The riots had a gigantic impact on the Hip-Hop community. The riots took place both while Dr. Dre was working on “The Chronic” and when 2Pac was filming “Poetic Justice”, heavily influencing their ideological views within their works for years to come. “The Chronic” would later be an iconic album that told a unique narrative of the riots, with “The Day The N****z Took Over” detailing riots in Compton and Long Beach. Eazy-E, MC Ren, Ice Cube and many others west coast rappers supported the riots when interviewed by news stations or other media outlets. Much of Ice Cube’s classic album, “The Predator”, was directly influenced by the riots, with cuts like “Wicked”, “We Had To Tear This Mothafucka Up” and “Who Got The Camera”, Cube rapped deeply about the violence that took place as a result of the riots. The music created by these legendary artists would ultimately give an uncut way to present the riots from the Black perspective instead of a major news corporation. Even before the riots, songs like “Fuck The Police” gave people a voice that would eventually assist in rising against the corrupt agenda of the LAPD.
While it is clear that the L.A. Riots resulted in putrid destruction, the collective sentiment that many African-Americans had during the riots resulted in more unity. Days before the riots, there was the famous “Watts Truce”, a truce between the Bloods and Crips gangs that would contribute to this sentiment of unification while bringing down crime rates through the 1990’s and 2000’s. The riots also encouraged Korean residents living amongst Blacks to be more courteous and friendly as a result of the destruction that many faced during the riots. Unification amongst people in LA sparked an important question: If the gangs can unite, why can’t council members in our government get along as well? Unity was also brought about during the clean up effort proceeding the riots, where many people got together to clean up the rubble and debris that was left from the burned buildings.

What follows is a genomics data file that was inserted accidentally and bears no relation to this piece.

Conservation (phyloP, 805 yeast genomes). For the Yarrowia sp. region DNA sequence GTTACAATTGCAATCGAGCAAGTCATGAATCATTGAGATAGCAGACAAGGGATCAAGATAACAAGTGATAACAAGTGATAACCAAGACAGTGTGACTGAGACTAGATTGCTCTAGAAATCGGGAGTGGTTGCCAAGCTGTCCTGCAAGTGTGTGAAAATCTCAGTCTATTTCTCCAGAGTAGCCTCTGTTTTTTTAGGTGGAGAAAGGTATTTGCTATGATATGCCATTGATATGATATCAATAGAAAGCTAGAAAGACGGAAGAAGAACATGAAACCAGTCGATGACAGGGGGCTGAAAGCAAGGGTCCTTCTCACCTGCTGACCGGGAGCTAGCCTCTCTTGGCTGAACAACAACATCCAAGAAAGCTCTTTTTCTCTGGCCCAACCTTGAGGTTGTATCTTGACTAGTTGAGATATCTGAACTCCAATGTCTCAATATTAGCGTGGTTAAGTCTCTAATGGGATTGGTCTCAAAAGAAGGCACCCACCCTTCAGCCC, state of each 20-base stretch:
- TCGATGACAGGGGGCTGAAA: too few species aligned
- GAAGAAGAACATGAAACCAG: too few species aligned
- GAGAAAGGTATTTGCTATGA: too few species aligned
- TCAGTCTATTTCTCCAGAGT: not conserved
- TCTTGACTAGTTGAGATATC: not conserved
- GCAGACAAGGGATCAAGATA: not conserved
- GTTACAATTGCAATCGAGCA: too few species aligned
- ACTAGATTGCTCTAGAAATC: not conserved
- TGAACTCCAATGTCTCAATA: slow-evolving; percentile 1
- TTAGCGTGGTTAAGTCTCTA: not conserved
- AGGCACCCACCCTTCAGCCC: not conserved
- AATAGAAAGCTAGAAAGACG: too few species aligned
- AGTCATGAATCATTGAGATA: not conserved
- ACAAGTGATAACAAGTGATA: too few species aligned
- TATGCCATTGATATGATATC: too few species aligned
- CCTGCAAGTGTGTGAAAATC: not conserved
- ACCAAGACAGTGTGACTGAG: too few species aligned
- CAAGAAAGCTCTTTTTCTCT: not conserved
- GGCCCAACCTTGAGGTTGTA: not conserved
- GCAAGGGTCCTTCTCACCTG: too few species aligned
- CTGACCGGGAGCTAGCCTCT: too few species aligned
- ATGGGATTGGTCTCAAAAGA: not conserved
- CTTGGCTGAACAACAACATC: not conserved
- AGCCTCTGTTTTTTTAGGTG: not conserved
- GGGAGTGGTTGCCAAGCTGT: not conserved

What can we learn from the L.A. Riots? Has progress been made regarding race relations since 1992? While thankfully, hasn’t been a riot as destructive since, countless injustices towards unarmed Black bodies, like Mike Brown and Freddie Gray sparked outrage in Ferguson and Baltimore respectively that have been with armed resistance similar to the L.A. Riots. Continued injustices in recent years have encouraged movements like #BlackLivesMatter to create an open dialogue regarding the systemic oppression of African-Americans in the United States. With more availability of video recordings as well as the exponential growth of social media, instances of racial injustices perpetrated by police officers are easier to document and publicize. While many go without publicity or documentation, more than 250 Black men were killed by police alone in 2016.“L.A. Burning: The Riots 25 Years Later” should, more than anything, address the fact that we still face a problem in this country regarding racial barriers, especially within the police force and overall judicial system of the United States. Come out to the Dummy Clap Festival on Thursday, July 13th for a screening of a film that tells the narrative of the riots in a detailed and high-minded way.